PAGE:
The Teacher is Talking
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The Teacher is Talking: Nurturing your Child with Praise

By Leslie Lindsay

There is something about the brain that I love.  The seat of imagination, intelligence, emotion, bodily regulations, it’s a pretty darn amazing thing, the brain.  But there is more it than just those things…it has to do with love.

According to a Washington University study, positive reinforcement may increase brain size.  The article, from the St. Louis Post Dispatch indicates supportive mothers who practice positive reinforcement actually help their children’s brains grow.  I remember hearing something along those lines when my babies where younger–loving them, cuddling them, holding them doesn’t just get them to be quiet and content, it actually makes them smarter.  Thus, the message: you cant’t “spoil” your baby by holding them.

Brain scans show that school-aged children of nurturing mothers have a 10% larger hippocampus–the region of the brain that has to do with learning, emotion, memory, and stress response as compared with children whose mothers were deemed less responsive/supportive/nurturing.

How did they do it? 

  • Researchers gathered 92 children between the ages of 3 and 5.  The watched how they interacted with their caregivers (mostly mothers) during a stressful task.  One group of kids had symptoms of depression, while the others did not (the control group)
  • What was the task?  Mothers were given a questionnaire to complete–which required about 8 minutes of concentration while the childrenn were given a wrapped gift.  The caveat–not to open the gift while mommy was filling out the questionnaire.
  • The task was believed to stimulate circumstances at home.  For example, mom is busy unloading the dishwasher (completing the questionnaire), while junior wants a little attention or help with homework (waits to open the gift).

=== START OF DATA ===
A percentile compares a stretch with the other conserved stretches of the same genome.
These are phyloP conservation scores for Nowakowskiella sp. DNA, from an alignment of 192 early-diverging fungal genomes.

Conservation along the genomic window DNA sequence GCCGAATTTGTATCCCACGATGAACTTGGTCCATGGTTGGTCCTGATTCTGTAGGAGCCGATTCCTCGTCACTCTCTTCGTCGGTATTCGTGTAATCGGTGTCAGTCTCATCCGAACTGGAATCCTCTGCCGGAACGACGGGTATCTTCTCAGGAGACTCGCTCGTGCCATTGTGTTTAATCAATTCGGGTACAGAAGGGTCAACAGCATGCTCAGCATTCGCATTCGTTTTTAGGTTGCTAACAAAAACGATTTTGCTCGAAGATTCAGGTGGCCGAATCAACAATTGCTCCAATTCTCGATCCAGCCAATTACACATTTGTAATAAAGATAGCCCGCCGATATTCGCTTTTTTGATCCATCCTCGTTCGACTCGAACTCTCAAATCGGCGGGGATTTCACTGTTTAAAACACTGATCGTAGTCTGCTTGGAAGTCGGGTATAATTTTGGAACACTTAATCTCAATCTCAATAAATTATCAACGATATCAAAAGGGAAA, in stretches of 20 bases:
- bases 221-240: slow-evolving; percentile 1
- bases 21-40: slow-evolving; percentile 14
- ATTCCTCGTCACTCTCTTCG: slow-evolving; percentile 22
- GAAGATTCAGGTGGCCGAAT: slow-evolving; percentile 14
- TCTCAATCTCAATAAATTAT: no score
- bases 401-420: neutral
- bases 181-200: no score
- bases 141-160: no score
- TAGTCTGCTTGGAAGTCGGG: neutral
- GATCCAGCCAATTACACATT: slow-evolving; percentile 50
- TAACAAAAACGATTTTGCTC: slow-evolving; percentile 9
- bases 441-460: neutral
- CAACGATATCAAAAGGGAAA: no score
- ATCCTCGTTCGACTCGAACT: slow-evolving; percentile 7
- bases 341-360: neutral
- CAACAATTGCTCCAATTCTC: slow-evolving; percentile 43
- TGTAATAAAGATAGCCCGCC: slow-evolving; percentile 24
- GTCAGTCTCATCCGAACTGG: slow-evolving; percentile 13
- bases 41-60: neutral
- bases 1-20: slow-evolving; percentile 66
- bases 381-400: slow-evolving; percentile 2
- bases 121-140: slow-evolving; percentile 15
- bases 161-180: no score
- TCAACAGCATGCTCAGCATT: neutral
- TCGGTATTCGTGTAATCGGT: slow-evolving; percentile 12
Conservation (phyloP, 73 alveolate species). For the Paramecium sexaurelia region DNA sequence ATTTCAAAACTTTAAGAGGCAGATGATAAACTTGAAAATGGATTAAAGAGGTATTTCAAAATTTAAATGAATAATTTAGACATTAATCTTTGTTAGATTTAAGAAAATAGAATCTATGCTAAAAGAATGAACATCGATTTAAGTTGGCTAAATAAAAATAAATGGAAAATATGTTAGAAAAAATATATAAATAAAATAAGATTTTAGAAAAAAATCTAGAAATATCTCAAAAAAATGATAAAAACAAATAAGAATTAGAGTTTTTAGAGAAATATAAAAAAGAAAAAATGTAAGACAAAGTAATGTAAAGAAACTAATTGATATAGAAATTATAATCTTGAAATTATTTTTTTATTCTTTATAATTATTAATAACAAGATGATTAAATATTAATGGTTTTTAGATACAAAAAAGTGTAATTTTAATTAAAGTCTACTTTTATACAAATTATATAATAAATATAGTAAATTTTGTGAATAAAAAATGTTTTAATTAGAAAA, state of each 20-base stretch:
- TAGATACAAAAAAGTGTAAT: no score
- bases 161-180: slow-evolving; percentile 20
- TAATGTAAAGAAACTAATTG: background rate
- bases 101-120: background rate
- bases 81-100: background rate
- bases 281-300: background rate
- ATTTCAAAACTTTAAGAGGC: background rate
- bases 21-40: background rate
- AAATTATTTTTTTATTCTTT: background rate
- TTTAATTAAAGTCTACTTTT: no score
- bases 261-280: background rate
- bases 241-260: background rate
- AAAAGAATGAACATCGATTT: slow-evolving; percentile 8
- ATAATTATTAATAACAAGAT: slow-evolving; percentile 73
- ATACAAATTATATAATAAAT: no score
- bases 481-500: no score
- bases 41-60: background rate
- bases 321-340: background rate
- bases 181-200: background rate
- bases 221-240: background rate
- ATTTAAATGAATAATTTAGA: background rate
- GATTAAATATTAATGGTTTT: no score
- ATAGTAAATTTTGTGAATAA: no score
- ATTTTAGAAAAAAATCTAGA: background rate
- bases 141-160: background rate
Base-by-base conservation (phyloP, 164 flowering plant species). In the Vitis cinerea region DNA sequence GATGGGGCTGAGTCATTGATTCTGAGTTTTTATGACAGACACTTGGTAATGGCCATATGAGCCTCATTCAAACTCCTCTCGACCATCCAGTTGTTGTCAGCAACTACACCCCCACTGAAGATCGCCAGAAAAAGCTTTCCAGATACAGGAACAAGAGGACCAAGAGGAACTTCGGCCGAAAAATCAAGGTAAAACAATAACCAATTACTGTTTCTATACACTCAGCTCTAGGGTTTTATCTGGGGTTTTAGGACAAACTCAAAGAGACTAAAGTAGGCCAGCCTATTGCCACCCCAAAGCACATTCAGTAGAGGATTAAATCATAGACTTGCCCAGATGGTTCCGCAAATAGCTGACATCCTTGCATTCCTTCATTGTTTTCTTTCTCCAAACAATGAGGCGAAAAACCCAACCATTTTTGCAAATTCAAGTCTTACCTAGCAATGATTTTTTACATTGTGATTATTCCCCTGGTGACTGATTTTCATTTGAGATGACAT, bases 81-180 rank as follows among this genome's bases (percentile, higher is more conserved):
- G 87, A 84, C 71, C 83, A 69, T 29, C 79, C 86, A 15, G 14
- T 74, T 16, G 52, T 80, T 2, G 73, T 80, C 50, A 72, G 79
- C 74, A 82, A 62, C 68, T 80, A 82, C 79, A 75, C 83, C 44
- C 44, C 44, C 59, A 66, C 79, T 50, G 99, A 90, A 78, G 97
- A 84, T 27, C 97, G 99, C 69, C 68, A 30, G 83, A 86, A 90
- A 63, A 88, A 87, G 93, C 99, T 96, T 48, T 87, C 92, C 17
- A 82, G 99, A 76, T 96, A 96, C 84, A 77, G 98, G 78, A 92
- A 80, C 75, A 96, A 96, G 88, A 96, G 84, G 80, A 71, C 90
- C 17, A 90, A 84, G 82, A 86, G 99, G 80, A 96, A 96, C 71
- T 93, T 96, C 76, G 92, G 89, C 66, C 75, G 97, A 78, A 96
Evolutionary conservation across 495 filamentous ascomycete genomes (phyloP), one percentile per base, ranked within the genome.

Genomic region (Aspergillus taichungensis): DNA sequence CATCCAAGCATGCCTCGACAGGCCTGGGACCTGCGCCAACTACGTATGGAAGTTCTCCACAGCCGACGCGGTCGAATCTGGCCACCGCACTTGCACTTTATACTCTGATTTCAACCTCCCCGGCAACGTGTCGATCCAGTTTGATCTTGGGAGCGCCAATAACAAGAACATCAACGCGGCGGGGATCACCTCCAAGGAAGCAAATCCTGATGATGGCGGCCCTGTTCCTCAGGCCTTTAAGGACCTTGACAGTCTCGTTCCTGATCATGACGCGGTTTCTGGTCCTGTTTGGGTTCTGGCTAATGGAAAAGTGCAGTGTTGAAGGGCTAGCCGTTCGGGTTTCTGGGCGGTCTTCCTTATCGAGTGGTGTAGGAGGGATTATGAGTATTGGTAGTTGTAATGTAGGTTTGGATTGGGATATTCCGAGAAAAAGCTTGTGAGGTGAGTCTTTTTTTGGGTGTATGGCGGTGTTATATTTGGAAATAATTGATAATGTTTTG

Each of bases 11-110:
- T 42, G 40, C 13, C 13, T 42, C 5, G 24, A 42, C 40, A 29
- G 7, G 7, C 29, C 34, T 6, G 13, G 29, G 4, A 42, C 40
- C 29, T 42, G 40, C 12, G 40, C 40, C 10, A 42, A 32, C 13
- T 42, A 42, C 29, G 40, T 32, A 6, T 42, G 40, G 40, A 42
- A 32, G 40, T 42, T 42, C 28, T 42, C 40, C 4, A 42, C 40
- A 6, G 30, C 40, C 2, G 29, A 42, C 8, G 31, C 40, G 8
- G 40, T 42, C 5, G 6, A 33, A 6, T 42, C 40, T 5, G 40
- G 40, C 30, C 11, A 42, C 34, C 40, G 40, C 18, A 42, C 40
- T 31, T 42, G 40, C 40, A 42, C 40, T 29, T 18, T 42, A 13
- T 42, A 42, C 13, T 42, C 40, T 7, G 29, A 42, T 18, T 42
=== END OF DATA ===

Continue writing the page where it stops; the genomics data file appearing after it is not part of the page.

• Researchers then reviewed tapes of the interaction.  They found that mothers who consistently responded to their children in positive terms during the task were more nurturing.  For example, if mom said, “Good work being patient,” or “remember to wait to open the gift until I am finished with this paperwork,” then moms were deemed more supportive.
  • An MRI study was also conducted of the children’s brains of the “suppportive mothers.”  It was found in those images that these kiddos have a larger hippocampus than those whose mother’s were not as supportive/offering positive reinforcement.
  • Kids with depressive symptoms were found that the effects of nurturing/positive reinforcement were not as positive as the kids without depressive symptoms, suggesting that depression “takes over” and doesn’t allow for the nurturing the penetrate the disease process on brain development.
  • Problems with this study:  who knows if mom is having a “good day” or a “bad day,” or if the kids are?  The situation doesn’t really recreate a home environment; it’s still a bit artificial. What about fathers?  Grandparents?  Can’t anyone be a nurturing caregiver, not just mothers?  How about in the long run?  A good, longitudinal study of these kids in the next 5-10 years may be warranted.  And does nurturing behavior really equal positive reinforcement or could their be other factors contributing?
  • The bottom line:  do what you can to reinforce positive behavior, “catch ’em being good.”

Class dismissed!!

(original artical from the St. Louis Post Dispatch, “Kids Brains Benefit from Praise,” by Blythe Bernhard.  Date cut off–as my retired father clipped the article for me…what a nurturing dad!–but it was likely publilshed in late January/early February 2012)

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